Monday, August 31, 2009

The Baby Book

Contained within the 767 pages that make up this go-to baby guide, you will find virtually everything you need to know about the general health and well-being of your baby for the first two years of its life. It's ridiculous how much information is contained in this book and it's surprising, given its size, that it doesn't weigh more.

The Baby Book by William Sears, M.D., and Martha Sears, R.N. (along with Robert Sears, M.D., and James Sears, M.D.) has become my favorite baby book. Without fail, if I find an answer in this book, no amount of googling will produce a more concise solution to whatever it is that is boggling me at any given moment. It is based on the author's "experience in parenting eight children and caring for thousands of others during thirty years in pediatric practice." Yeah, I'll trust that. Boosting my confidence further is the fact that their children have gone on to become doctors and come back to contribute to the revisions of the book.

Everything is contained in one book--from prenatal care and birth plans to teething and potty training and every single thing you can imagine that comes between. The advice is not only medically sound, but so compassionate. I really do feel like the Sears' have the very best interest of the wee ones of the world in mind throughout the pages. There are no "do it this way or you will ruin your baby" attitudes. In fact, the book is incredibly positive...very encouraging in a "do what you can" sort of way.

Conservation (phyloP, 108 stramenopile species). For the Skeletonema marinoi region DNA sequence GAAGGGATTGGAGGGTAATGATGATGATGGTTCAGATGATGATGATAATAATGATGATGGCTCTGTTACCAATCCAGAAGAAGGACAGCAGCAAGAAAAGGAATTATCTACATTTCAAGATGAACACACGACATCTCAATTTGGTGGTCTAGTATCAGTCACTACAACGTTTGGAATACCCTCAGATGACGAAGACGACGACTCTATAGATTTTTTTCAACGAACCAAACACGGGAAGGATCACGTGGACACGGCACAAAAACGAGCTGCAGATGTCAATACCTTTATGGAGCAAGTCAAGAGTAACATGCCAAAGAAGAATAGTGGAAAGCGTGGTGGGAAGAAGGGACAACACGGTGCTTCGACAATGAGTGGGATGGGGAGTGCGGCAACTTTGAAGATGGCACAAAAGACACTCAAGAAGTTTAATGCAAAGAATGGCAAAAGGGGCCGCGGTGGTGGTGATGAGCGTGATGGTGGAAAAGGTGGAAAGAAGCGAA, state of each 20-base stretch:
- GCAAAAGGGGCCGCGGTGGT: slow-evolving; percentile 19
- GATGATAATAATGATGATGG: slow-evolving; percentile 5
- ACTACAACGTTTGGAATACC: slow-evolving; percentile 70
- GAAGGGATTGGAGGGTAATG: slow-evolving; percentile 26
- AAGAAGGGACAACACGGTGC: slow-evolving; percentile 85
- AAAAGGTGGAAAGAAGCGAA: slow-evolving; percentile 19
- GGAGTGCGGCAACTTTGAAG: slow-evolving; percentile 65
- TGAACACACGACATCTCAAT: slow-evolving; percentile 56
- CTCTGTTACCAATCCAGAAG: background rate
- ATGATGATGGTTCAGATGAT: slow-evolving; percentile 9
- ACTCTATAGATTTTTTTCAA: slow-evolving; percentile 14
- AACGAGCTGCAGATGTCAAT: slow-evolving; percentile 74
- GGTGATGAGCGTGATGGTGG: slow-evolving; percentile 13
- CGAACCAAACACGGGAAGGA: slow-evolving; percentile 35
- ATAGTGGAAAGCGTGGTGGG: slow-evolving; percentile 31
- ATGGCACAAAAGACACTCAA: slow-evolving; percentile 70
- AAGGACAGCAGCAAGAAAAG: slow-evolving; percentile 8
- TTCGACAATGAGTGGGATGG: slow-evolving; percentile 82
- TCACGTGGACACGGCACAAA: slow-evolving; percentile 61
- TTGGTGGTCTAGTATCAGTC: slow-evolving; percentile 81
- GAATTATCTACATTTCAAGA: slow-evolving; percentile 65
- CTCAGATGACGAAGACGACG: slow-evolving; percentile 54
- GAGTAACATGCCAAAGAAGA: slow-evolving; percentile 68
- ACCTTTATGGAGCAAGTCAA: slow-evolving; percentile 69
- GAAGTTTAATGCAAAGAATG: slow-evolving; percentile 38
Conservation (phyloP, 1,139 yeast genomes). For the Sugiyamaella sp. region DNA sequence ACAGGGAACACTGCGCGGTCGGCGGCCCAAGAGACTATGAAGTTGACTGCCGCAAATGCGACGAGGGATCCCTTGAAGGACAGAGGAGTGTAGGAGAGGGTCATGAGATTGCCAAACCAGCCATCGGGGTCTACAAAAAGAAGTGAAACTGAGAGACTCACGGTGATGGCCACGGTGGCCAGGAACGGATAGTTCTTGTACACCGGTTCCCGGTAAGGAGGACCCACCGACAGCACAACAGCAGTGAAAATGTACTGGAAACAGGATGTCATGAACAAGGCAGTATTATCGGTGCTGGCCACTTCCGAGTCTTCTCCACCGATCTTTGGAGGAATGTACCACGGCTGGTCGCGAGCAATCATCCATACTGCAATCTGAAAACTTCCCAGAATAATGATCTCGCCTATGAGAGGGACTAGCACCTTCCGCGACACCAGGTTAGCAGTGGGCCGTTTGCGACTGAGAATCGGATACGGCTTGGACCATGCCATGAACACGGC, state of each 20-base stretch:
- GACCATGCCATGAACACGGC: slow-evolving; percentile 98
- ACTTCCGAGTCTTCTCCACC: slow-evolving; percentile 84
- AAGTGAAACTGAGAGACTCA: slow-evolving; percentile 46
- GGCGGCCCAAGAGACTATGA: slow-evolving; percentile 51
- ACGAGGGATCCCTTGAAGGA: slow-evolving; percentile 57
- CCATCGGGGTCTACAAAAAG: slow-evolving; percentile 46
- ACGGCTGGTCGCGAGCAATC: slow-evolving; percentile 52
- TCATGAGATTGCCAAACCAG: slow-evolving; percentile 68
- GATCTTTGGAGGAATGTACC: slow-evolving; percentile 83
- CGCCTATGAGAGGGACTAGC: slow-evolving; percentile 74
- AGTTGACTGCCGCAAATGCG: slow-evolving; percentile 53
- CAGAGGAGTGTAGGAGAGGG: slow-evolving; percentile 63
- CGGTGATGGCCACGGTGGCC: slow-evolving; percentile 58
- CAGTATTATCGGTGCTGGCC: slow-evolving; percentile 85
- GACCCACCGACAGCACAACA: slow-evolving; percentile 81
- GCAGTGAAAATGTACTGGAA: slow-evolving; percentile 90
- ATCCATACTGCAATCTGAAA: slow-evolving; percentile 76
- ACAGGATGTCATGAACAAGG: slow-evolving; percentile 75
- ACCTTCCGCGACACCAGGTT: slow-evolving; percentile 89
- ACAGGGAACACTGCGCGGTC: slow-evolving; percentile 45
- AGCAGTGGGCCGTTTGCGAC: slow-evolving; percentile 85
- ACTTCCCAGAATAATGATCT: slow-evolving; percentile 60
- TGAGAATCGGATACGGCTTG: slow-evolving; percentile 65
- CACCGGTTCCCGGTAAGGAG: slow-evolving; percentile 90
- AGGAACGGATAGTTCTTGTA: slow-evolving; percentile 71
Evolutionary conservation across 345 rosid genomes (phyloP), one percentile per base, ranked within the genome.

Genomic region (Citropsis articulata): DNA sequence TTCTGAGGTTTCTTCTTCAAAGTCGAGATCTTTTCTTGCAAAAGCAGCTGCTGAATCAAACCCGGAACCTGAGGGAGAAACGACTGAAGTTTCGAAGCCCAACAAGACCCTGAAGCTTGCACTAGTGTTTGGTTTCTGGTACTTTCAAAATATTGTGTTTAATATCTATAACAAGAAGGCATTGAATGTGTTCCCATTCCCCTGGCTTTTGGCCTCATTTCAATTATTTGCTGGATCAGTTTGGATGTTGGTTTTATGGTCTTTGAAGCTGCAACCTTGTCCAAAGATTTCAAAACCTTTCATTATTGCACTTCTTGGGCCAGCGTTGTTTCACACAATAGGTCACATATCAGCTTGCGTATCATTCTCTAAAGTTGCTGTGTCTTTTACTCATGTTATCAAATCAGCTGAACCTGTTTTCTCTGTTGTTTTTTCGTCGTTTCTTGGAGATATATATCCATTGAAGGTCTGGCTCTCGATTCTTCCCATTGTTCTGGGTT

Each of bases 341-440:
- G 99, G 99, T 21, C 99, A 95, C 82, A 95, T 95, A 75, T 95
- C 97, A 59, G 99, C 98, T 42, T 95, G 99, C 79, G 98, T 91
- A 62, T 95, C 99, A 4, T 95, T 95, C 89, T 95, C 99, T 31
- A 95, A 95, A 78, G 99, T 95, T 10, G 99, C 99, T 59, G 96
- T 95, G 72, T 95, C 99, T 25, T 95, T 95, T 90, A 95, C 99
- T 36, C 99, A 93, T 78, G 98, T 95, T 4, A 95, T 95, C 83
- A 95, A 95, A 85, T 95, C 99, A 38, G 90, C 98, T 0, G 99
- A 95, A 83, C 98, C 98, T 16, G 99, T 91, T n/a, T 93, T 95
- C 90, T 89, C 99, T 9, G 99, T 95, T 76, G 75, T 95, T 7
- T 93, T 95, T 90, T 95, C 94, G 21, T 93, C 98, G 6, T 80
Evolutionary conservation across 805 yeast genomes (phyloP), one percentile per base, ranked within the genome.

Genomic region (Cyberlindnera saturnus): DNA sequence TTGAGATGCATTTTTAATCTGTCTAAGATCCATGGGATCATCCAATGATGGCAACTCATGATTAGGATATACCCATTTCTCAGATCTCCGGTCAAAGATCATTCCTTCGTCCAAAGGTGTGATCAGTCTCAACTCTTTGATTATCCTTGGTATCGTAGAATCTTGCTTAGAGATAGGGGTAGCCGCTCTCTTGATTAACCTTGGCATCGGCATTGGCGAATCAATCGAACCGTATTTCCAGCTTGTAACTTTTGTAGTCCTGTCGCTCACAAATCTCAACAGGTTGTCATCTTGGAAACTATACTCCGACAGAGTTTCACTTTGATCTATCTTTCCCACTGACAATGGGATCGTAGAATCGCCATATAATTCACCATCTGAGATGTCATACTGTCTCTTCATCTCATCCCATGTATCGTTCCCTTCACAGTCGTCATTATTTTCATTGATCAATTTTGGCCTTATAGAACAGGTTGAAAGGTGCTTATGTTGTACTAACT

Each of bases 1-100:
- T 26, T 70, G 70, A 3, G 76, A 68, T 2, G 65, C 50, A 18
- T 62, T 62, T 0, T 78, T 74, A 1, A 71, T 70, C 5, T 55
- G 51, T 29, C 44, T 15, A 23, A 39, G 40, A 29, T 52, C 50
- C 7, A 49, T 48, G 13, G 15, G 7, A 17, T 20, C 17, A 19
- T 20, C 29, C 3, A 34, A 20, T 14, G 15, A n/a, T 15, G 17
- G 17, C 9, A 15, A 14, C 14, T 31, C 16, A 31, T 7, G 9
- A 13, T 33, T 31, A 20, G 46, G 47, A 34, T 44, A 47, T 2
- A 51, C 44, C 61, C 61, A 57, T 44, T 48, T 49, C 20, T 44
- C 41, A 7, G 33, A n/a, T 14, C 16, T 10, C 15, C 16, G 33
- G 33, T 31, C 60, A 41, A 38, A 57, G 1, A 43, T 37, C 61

Check your local used bookstore for an inexpensive used copy, or splurge on a new one. I'd say check it out from the library, but this is one you'll want to have nearby at all times.

And that is my very quick review of The Baby Book. It was going to be much longer, but someone is waking up in the next room...


  1. We love this book and refer to it often for comfort. BWB is, by the book, a high-need baby and has many fussy/colicky moments. At least it's nice to know what we're experiencing isn't abnormal.

  2. With the exception of not being "uncuddly", we found ourselves with a high-need baby, as well. In fact, I have yet to meet a baby who doesn't exhibit most of the signs of being high-need for at least the first couple of months. With the added complications of both thrush and mastitis, I'd say it was about three months before we moved out of high-need status and into the Cool Baby zone. It is so nice, though, to open this book and see your own experience on the pages. Even better are the simple things you can do to (hopefully) bring resolution to whatever situations arise. I refer quite often to the Infant Development at a Glance charts on pages 450-453. It really helped ease my mind those first few months. She might not have slept much or wanted to be put down (ever), but she was still growing and developing so quickly. Now I use the chart to figure out what I can do to challenge her as she flies through these developmental stages.



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